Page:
Dieting and Sexual Abuse – What’s The Link?

it’s a remarkable, and rather disturbing fact, that a prominent therapist in New York has declared that between 40 and 60% of the men and women who come to therapy for some kind of eating problem have been the subject of sexual or physical abuse.

And of course, what we find when we look at this is that anybody and everybody can be an abuser, and everybody and anybody can be  a victim.

The therapist in question mentions some common statements which people make in her practice during therapy: “it was my father, it was my father’s best friend, it was my brother, my mother’s boyfriend, it was my mother”.   And then we move into the statements they make almost as a consequence of the initial one: “and so I starved myself, and so I binge purge, and so I got fact, and so I started using laxatives….”

Now I’m not suggesting in any way shape or form that people who go on a diet like the Venus Factor are doing so because they have some kind of eating disorder, or because they have been sexually abused.

However…. surely it behoves us all to examine what possible effects sexual abuse might have on our eating habits, and just consider the possibility that what we do in adult life around looking attractive, or even looking unattractive (getting fat?), might possibly have an origin deep in our subconscious mind?

One survivor of sexual abuse speaks out

Of course sexual abuse has many different effects on different people, but the point about it is that it’s a deep violation of the boundaries of the self; a violation so profound that it blurs the experience of the inner sensations of hunger, fatigue, or sexuality. People are then left unable to identify what it is they’re feeling, and may turn to food to relieve a whole range of inner states of being that have in fact nothing to do with hunger.

In other words, in this interpretation, it’s uncertainty about inner perceptions that leads a person to focus on food as a way of soothing  a need that might have nothing whatsoever to do with food or hunger.

Indeed, survivors of sexual abuse may try very hard to make themselves fat, or indeed very thin, so that they desexualize themselves.

Other survivors adopt a different approach: they obsessively purge, starve, or diet so as to make the bodies appear, at least in their minds, “perfect”. And of course a perfect body means that they will be “in control”, and avoid the powerlessness of their experience as sexually abused victims.

Indeed one interpretation of weight gain is that men and women who are large and who have experienced sexual abuse, may be afraid to lose weight, simply because doing so will render them more childlike ( i.e. physically smaller).

And of course there is one great component which sexual abuse and eating disorders — otherwise known as emotional eating — have in common: secrecy. Children who are sexually abused may feel guilty about the sexual abuse they have experienced – perhaps because they somehow believe they could or should have prevented it happening, or perhaps because they were told or inferred that it occurred because of some defect in themselves.

In any event, the secret of the abuse is pushed deep into the subconscious,  and the person then anaesthetizes themselves by eating – or by not eating, as the case may be.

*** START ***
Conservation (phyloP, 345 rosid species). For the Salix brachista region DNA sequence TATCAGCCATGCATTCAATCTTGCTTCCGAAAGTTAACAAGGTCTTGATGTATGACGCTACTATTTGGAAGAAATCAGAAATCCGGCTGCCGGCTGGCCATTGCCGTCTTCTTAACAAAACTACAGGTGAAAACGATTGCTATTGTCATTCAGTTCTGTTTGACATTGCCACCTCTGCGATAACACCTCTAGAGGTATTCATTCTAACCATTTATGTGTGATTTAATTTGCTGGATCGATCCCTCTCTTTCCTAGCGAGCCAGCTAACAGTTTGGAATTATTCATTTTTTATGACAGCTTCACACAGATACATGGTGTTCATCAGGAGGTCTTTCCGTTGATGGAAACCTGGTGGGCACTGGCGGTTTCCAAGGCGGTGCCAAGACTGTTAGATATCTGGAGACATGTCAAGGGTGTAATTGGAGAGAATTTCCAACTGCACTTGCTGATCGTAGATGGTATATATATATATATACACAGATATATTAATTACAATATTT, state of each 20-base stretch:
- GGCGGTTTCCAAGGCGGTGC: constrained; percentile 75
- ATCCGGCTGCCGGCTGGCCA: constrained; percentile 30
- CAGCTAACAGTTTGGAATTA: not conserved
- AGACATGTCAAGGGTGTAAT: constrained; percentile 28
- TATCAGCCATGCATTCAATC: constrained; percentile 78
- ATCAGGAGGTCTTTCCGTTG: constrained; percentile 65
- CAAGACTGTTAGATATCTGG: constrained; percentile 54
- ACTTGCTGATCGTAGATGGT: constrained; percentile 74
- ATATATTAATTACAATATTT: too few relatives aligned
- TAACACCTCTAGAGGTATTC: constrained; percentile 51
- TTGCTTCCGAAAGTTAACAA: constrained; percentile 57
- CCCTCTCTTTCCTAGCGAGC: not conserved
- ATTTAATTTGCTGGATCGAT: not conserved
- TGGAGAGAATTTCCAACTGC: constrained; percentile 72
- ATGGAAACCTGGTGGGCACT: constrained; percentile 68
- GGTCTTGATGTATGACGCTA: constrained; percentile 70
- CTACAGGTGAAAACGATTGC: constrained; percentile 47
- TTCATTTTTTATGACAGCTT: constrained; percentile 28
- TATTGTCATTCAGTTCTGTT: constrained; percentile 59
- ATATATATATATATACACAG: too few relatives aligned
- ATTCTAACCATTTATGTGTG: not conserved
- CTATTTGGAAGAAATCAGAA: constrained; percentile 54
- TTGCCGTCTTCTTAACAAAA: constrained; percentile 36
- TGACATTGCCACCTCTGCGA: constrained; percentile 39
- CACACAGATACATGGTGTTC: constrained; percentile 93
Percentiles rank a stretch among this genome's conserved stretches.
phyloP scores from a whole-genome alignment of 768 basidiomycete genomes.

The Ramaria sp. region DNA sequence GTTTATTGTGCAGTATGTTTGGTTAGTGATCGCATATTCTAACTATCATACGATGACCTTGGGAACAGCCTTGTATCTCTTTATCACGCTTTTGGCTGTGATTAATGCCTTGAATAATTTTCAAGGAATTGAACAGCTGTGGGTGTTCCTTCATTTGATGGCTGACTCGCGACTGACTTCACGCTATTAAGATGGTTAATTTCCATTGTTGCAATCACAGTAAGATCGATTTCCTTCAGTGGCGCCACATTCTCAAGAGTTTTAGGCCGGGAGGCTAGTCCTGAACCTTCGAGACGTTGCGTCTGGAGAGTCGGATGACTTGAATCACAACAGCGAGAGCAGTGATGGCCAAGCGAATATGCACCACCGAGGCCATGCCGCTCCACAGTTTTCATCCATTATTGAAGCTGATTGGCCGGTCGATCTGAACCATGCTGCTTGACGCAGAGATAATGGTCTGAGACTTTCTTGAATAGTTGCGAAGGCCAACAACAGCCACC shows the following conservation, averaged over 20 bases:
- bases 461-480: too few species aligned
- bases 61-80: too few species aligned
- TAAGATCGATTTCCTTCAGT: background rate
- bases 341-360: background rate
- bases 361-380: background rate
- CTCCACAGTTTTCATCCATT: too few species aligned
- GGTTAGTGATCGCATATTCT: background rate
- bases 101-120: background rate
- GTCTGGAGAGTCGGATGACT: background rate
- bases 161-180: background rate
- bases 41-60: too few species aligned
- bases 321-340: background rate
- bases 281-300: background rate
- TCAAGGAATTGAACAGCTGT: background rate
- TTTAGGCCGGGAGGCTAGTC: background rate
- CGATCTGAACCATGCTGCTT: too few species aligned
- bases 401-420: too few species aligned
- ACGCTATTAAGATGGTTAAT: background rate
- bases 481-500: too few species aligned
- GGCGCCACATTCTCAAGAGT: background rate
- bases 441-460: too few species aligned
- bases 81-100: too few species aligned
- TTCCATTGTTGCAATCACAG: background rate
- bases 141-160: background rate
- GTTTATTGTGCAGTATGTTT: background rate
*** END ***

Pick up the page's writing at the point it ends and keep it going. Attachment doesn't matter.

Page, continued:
It’s also important to recognize that sexual abuse can go way beyond the overt sexual acts of intercourse or oral sex. Inappropriate touching, inappropriate talk, inappropriate reference to sexual activities or even making love in front of children — and no doubt many more acts besides — are all forms of sexual abuse, in that they invade the boundaries of the child.

Whatever your motivation for dieting, it’s important to understand that if you have been sexually abused, it’s entirely possible that memories of your abuse and your behaviour around eating are intimately associated and connected. One good place to start would be reading the work that is described here.

I also want to emphasize that I’m not suggesting that everybody who goes on a diet been sexually abused — clearly, that would be ridiculous.

However, there is one important fact here which we often overlook, and that is that dieting is almost an “assault” on such a fundamental aspect of our psychological being as humans — eating, which we need to do to survive — that it’s always worth considering what our motivation might be at a deeper level.

For example, some sexual abuse survivors feel very guilty because they actually enjoyed the sexual abuse — although it’s fair to say that in cases like this, sexual abuse is probably the only affection that a child ever received.

Certainly destructive or harmful eating patterns can be closely associated with an unhappy childhood, where food became not just a means of soothing internal impulses, but also possibly the only source of comfort that an individual received as they grew up.

If there is any truth in this whatsoever from you, then it might well be a good idea to investigate the possibility of doing some deeper therapeutic work on what lies behind you’re eating behaviour. Once again, let me emphasize the fact that I’m not suggesting that if you are using a diet plan like the Venus Factor that you’re necessarily a victim of sexual abuse, or indeed that you necessarily have any deeper issues around food. The only thing that I’m saying is that it’s a possibility worth examining.

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